(Continued from Part 1.)
The final aspects you need to consider when planning a security system are the types of threats you need to be able to detect. If you live in a wooded area where there are a lot of experienced woodsmen and hunters, you’ll have to consider how to detect people that know how to move silently and effectively and are more likely to notice things like tripwires or trail cameras. On the other hand, if you’re in an area that may primarily experience urban sheeple migrating in search of resources after a disaster, your security situation will be simplified, since most of those folks will take the path of least resistance with minimal regard for stealth. An absolute worst-case scenario would be trying to set up a security system to detect people that have military training and equipment, since they will tend to be more observant about wires, alarms, infrared light, etc. As with any system, the more complex and extensive you make it, the harder it will be to maintain and the more likely you are to get a lot of false alarms.
Once you understand the primary drivers for your security system, you should begin to develop an overall approach to how you want to implement it. The best approach is to leverage what the military refers to as ‘defense in depth’ – layers of detection capabilities at different distances from your house or property. The goal is to have multiple opportunities to detect an intruder in case they get by one of the perimeters. Remember that to stay safe in a fixed location you need to be able to detect every intruder approaching from any possible direction at any time, but an intruder only has to be lucky or good enough to get through your detection perimeter once to do some harm.
Reducing Your Attack Surface
In the cybersecurity industry there’s a concept known as an ‘attack surface’, which is the sum of all of the possible ways a computer can be attacked. To minimize the resources required to monitor all possible paths, one common recommendation is to block off as many attack vectors as possible so they can’t be used. This concept can also be applied to designing a physical detection system by minimizing the number of possible ways an intruder can approach and move through your property, thereby reducing the number of paths you need to monitor.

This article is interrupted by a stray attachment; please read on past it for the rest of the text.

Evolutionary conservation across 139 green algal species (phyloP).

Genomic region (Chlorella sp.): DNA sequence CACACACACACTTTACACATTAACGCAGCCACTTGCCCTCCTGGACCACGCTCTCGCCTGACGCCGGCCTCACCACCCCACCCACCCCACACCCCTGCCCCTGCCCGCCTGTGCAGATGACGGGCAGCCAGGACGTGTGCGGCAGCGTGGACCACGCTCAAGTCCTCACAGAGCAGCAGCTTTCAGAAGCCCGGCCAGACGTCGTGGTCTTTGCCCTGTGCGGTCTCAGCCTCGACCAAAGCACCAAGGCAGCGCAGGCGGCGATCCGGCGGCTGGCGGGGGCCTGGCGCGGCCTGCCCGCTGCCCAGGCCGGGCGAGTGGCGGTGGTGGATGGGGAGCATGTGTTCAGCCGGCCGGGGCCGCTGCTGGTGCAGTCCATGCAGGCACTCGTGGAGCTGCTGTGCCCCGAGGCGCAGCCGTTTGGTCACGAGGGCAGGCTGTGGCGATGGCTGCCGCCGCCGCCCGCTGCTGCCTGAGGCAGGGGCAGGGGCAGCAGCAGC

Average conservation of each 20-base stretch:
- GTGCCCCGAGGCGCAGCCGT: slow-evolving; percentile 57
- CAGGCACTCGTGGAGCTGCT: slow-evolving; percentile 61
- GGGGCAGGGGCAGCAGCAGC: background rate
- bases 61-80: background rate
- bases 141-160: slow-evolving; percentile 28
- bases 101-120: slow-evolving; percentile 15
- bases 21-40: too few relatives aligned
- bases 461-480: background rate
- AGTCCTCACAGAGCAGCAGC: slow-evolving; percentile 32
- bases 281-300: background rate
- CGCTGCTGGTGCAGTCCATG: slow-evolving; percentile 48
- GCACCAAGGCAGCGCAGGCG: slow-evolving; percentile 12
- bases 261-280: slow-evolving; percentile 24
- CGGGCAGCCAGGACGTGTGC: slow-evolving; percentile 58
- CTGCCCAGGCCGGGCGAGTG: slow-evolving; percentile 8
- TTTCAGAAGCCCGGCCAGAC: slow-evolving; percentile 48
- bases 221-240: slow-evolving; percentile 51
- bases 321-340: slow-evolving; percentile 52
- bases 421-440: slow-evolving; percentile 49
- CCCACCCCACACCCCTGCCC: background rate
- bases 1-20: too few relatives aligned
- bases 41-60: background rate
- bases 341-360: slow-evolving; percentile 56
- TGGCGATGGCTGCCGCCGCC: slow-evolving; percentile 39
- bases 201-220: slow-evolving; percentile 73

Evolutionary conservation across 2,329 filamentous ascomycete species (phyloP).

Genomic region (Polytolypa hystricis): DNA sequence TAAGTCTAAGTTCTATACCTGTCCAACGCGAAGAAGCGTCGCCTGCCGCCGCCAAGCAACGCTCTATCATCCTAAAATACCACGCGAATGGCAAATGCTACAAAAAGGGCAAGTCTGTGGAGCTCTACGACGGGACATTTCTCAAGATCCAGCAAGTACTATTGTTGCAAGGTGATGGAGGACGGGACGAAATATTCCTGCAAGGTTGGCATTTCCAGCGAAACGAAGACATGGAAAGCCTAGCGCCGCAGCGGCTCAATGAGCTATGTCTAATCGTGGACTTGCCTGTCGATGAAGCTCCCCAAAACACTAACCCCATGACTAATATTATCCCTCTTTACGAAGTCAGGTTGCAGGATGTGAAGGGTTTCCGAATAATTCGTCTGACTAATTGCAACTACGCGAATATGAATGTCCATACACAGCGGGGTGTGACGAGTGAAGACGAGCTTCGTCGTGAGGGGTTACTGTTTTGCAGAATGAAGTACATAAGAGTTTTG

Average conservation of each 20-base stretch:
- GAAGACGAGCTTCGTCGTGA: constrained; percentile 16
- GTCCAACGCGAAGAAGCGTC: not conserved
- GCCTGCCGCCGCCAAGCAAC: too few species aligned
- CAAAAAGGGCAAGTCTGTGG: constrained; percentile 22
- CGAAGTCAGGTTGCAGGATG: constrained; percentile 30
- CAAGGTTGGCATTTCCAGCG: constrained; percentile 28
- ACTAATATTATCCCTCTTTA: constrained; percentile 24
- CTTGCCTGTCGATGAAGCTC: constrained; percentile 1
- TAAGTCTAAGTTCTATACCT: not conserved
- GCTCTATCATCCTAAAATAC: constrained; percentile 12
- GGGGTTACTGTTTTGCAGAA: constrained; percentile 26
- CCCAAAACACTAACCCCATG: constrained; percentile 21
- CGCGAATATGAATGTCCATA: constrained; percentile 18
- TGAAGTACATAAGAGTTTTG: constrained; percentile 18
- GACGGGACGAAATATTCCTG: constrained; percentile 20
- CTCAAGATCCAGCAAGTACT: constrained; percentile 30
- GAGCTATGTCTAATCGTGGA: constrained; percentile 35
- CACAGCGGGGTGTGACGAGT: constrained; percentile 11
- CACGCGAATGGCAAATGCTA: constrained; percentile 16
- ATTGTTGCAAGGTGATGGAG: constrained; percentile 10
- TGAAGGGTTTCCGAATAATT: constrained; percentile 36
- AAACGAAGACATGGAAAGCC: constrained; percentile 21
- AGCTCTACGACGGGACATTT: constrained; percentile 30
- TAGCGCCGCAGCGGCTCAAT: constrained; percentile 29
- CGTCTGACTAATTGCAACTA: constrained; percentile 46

There are a lot of options for accomplishing this, such as adding obstacles or landscaping. For example, a high fence that completely surrounds your property would force an intruder to either approach through a single gate or attempt to scale the fence, where they can be more easily detected and dealt with. However, for many of us this is not an option, so you should focus on limiting possible approaches as much as possible. Even if you can’t fully enclose your property with fencing you may be able to install some stretches to funnel an intruder down certain paths, making them easier to detect. Rolls of concertina (razor) wire can also be used, or thorny bushes such as Honey Locust, Blackberry/Raspberry, Roses, Bougainvilleas and Pyracantha can be planted. You can even pile up bunches of loose branches and other debris, which most people will naturally go around. If you live near a stream or other body of water you may be able to divert some water to low-lying areas and turn them into mud pits, which most people will avoid.
If you’re trying to protect a building you should also consider radial obstacles – these are fencing, concertina wire, thorn bushes, etc. that start at the building and move straight out. If you have a house where an attacker could get close and move around the house unseen below the window level, radial obstacles would force them to move away from the building and potentially expose them to observation and detection.
When planning obstacles to funnel intruders you should attempt to reduce the potential for those obstacles to provide the intruders with cover and concealment. While a solid-wood fence may force an attacker to move down a different path, it is also something they can potentially hide behind, so chain-link fencing might be a better option. When planning obstacles to funnel intruders, draw them out on a map and simulate them with full-sized wood or cardboard mock-ups to see how they impact your view of the approaches. If you’re forced to deal with obstacles that provide cover or concealment, you may need to plan on some additional capabilities that can improve your ability to detect and observe an intruder hiding behind those obstacles (more on that later).
Once you’ve defined your requirements and general approach, your next consideration should be what types of sensors and alerting you want to implement. Note that for the purposes of this article I’m not covering direct visual observation as a detection method, although it can be utilized as one in combination with the other types of sensors if you have the personnel available to keep watch. Activities such as active patrolling can also extend your awareness of your surroundings, but it requires qualified people.